According to Ruwitch, MarketVolt helps businesses attract leads, engage prospects more effectively and productively and convert more sales to maximize the lifetime value of client relationships. “We license software that our clients can use to create, deliver and track compelling mass emails,” he says, stressing the fact that their software is extremely user-friendly. Additionally, MarketVolt provides professional services for clients who seek additional help with the software — on an ongoing basis or just once in a while — and strategic consulting on all things marketing to help clients maximize the return on their marketing investment. For Ruwitch, this is what sets them apart.

“Many of our competitors don’t have sales people in any town; everything is done online, sales are done completely anonymously, so there is no face behind it,” he says.

Account Executive Cara Owings, the face of MarketVolt in the Columbia area, is a 12-year veteran of the marketing industry. “We believe that business is built on relationships,” she says. “And while digital media including email are important elements of communication and relationship building, face-to-face communication is also essential, especially in a business-to-business environment.”

Poised for expansion

Both Ruwitch and Aero are pleased with their decisions to expand in the Columbia area. “Columbia is a growing and vibrant town with a tremendous amount of small to medium businesses utilizing many avenues to grow efficiently and advertise and market their products and services,” Ruwitch says. “By expanding into Columbia, we are providing a partnership and relationship in email marketing that hasn’t been available before in this market in quite this way. We have already seen great excitement in the market for MarketVolt, and we look forward to the continuing momentum.”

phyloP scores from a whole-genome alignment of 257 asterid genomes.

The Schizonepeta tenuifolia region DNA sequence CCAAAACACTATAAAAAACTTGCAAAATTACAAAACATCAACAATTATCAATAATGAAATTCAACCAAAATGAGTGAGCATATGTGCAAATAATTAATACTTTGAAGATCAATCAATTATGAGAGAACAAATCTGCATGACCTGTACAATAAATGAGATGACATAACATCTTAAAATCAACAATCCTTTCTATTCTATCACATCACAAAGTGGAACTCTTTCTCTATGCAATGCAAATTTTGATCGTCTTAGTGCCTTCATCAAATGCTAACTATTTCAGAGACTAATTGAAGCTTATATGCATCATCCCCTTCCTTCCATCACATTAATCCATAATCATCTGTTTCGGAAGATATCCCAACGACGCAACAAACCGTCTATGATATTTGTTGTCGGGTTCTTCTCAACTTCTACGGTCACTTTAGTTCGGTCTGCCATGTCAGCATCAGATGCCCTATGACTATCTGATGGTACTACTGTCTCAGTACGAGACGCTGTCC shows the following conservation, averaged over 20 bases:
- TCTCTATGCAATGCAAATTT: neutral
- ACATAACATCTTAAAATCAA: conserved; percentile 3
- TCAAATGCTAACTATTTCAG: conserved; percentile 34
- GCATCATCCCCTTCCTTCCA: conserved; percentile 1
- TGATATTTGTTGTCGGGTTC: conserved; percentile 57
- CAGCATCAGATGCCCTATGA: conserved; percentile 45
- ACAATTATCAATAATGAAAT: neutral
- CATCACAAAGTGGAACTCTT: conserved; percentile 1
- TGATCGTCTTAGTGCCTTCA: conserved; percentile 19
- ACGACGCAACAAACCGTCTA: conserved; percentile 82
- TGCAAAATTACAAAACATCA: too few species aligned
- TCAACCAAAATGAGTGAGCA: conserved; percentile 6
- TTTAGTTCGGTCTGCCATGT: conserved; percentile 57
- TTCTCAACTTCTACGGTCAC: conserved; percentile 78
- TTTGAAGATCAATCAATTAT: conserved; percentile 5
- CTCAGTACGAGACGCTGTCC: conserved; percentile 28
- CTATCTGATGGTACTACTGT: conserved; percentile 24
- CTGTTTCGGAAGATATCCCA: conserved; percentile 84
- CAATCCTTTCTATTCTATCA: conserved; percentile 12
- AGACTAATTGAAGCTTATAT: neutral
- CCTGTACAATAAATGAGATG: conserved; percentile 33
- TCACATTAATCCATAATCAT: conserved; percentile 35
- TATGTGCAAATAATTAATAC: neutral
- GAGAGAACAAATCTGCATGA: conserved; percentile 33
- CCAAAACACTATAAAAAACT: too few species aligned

This success in mid-Missouri has prompted the company to take additional steps regionally. “There are no specific communities we have committed to at this time, but we plan to broaden our radius and expand our personal touch to communities across the country,” Ruwitch says.

Aero also appreciates the opportunities Columbia has provided to grow his business. “We noticed in Columbia there was a definite opportunity in the work performance sector,” he says. “There was no one that specialized in taking care of workplace safety and related performance products. Our mission is to ensure employees are safe and productive on the job. Whether that be hand tools to power tools, helmets and gloves or fire-rated clothing, we have it in our retail store.” Currently with 20 employees at his Columbia location, Aero plans to open four more Columbia Safety/GME stores in 2014: in Miami, Philadelphia, Los Angeles and Dallas.

But for Aero, launching his first brick-and-mortar presence in an area where he grew up just feels right. “The most important thing I found in coming back to Columbia and bringing my business here is that I found like-minded, passionate employees, workmates, which share my dream and passion for growth,” Aero says. “That’s what has continued to help build our business and will continue to keep it growing in the future.”